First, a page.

The rank-BLAST approach is validated by computing the phylogenetic profiles of all sequences for five distinct microbial species of varying degrees of phylogenetic proximity, against a reference database of 243 fully sequenced genomes. The approach - a combination of sequence searches, statistical estimation and clustering - analyses the degree of sequence divergence between sets of protein sequences and allows the classification of protein sequences according to the species of origin with high accuracy, allowing taxonomic classification of 64% of the proteins studied. In most cases, a main cluster is detected, representing the corresponding species. Secondary, functionally distinct and species-specific clusters exhibit different patterns of phylogenetic distribution, thus flagging gene groups of interest. Detailed analyses of such cases are provided as examples.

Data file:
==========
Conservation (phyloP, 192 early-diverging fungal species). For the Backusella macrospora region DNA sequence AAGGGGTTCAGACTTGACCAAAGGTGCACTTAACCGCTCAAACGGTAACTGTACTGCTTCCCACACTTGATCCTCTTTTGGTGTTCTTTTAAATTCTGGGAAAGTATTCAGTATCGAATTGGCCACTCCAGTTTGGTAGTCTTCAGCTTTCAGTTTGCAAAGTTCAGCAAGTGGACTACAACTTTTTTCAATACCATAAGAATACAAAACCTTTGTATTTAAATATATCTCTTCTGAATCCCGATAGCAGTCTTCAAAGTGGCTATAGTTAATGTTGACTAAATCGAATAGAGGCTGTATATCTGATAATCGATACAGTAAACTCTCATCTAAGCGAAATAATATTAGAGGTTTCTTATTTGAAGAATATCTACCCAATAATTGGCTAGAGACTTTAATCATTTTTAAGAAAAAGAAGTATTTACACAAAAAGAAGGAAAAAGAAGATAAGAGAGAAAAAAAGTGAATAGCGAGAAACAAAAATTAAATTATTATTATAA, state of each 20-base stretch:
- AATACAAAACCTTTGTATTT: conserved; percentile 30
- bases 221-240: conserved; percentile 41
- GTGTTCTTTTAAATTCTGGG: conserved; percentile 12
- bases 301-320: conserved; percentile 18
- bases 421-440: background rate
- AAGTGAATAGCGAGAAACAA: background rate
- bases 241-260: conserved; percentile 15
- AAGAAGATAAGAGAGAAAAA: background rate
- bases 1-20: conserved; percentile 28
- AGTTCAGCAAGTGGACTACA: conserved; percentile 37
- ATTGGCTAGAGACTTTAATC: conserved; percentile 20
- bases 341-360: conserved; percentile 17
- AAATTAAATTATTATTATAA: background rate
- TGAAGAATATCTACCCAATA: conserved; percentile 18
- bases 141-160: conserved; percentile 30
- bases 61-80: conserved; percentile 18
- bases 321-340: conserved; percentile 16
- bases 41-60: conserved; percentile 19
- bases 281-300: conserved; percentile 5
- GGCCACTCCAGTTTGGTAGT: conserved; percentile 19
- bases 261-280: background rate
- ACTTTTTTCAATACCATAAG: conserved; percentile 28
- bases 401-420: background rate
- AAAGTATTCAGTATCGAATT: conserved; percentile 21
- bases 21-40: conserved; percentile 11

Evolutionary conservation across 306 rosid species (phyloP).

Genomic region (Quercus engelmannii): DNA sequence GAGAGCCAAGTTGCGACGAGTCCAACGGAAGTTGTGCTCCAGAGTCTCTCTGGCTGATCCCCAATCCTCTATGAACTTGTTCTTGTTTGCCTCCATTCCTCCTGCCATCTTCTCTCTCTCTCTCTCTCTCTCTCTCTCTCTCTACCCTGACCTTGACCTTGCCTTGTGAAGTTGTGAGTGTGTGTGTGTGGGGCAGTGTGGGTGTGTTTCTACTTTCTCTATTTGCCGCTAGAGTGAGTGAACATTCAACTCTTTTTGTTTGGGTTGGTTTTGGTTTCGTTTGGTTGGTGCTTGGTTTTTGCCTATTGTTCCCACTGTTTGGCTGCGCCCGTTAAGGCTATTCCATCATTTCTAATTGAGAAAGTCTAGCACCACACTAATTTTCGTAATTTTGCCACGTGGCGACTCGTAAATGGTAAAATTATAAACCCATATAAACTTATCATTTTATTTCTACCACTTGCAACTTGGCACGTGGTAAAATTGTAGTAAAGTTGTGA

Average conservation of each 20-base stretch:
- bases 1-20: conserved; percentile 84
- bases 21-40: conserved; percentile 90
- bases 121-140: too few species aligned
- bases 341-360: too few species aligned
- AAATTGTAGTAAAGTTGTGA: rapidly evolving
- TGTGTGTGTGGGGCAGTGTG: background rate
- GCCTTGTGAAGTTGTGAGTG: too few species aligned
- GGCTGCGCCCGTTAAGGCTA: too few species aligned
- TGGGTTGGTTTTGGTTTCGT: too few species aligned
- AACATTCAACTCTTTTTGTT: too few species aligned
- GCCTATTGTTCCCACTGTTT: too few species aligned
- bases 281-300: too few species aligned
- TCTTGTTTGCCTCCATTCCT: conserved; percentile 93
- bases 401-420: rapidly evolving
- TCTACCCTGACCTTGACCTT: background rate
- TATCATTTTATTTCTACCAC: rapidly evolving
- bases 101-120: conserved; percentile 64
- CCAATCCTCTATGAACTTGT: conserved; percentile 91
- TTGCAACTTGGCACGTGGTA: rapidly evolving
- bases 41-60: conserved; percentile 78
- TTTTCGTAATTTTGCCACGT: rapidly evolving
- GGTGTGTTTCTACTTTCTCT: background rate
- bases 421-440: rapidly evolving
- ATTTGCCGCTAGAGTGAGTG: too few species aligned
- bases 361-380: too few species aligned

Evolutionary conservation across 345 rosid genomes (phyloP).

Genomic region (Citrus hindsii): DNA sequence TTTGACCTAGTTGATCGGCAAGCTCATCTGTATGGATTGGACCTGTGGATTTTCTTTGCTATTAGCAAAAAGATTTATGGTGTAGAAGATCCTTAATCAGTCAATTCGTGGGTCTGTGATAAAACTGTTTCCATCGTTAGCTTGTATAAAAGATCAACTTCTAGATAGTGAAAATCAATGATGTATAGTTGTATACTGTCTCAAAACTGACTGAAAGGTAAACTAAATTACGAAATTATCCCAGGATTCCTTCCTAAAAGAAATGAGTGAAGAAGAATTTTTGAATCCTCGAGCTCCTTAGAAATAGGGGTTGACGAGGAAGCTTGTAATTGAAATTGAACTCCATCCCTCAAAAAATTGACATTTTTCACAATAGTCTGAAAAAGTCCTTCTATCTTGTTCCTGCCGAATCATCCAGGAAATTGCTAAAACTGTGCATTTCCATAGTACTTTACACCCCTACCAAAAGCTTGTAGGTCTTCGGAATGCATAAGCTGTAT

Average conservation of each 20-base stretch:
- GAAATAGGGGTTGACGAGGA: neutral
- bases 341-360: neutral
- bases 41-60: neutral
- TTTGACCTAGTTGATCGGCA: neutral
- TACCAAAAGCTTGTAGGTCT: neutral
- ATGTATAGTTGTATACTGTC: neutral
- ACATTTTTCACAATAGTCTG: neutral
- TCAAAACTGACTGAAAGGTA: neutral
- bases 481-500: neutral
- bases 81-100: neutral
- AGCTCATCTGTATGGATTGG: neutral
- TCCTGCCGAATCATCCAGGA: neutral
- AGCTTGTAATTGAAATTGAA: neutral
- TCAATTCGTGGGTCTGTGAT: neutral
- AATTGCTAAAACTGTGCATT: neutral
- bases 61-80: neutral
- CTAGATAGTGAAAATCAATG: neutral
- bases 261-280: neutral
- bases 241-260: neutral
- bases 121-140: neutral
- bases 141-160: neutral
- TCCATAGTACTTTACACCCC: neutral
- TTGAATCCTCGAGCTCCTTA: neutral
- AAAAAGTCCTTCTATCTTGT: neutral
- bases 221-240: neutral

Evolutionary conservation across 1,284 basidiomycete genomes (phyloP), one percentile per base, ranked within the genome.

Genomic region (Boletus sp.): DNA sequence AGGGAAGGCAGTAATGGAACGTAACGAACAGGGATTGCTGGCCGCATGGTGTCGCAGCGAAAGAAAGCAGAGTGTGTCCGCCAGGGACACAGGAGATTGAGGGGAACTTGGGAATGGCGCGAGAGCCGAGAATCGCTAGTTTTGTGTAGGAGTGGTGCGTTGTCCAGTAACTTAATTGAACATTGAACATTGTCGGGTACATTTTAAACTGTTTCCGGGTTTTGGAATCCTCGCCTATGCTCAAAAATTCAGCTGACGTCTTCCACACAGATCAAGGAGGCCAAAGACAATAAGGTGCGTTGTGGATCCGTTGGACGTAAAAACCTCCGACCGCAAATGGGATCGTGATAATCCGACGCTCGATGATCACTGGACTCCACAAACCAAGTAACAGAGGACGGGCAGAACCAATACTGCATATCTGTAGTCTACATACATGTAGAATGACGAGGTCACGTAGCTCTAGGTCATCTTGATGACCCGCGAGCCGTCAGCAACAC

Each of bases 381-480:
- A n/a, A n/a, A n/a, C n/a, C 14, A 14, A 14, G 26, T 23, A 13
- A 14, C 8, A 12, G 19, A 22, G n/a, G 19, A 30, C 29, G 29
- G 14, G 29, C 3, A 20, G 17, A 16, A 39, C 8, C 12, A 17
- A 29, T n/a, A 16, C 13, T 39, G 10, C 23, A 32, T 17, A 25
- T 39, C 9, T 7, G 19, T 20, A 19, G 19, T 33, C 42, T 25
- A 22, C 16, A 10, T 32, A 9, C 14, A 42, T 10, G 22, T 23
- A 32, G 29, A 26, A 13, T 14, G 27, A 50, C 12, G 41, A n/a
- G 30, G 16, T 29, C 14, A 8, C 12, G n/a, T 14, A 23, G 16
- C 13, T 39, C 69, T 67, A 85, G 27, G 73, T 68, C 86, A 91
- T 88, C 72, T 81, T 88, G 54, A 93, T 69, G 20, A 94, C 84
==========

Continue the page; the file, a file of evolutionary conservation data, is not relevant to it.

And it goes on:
Conclusion
Our results indicate that the rank-BLAST approach can capture the taxonomic origins of sequence collections in an accurate and efficient manner. The approach can be useful both for the analysis of genome evolution and the detection of species groups in metagenomics samples.
doi:10.1186/1471-2105-10-355
PMCID: PMC2775751  PMID: 19860884
13.  Expansion of the BioCyc collection of pathway/genome databases to 160 genomes 
Nucleic Acids Research  2005;33(19):6083-6089.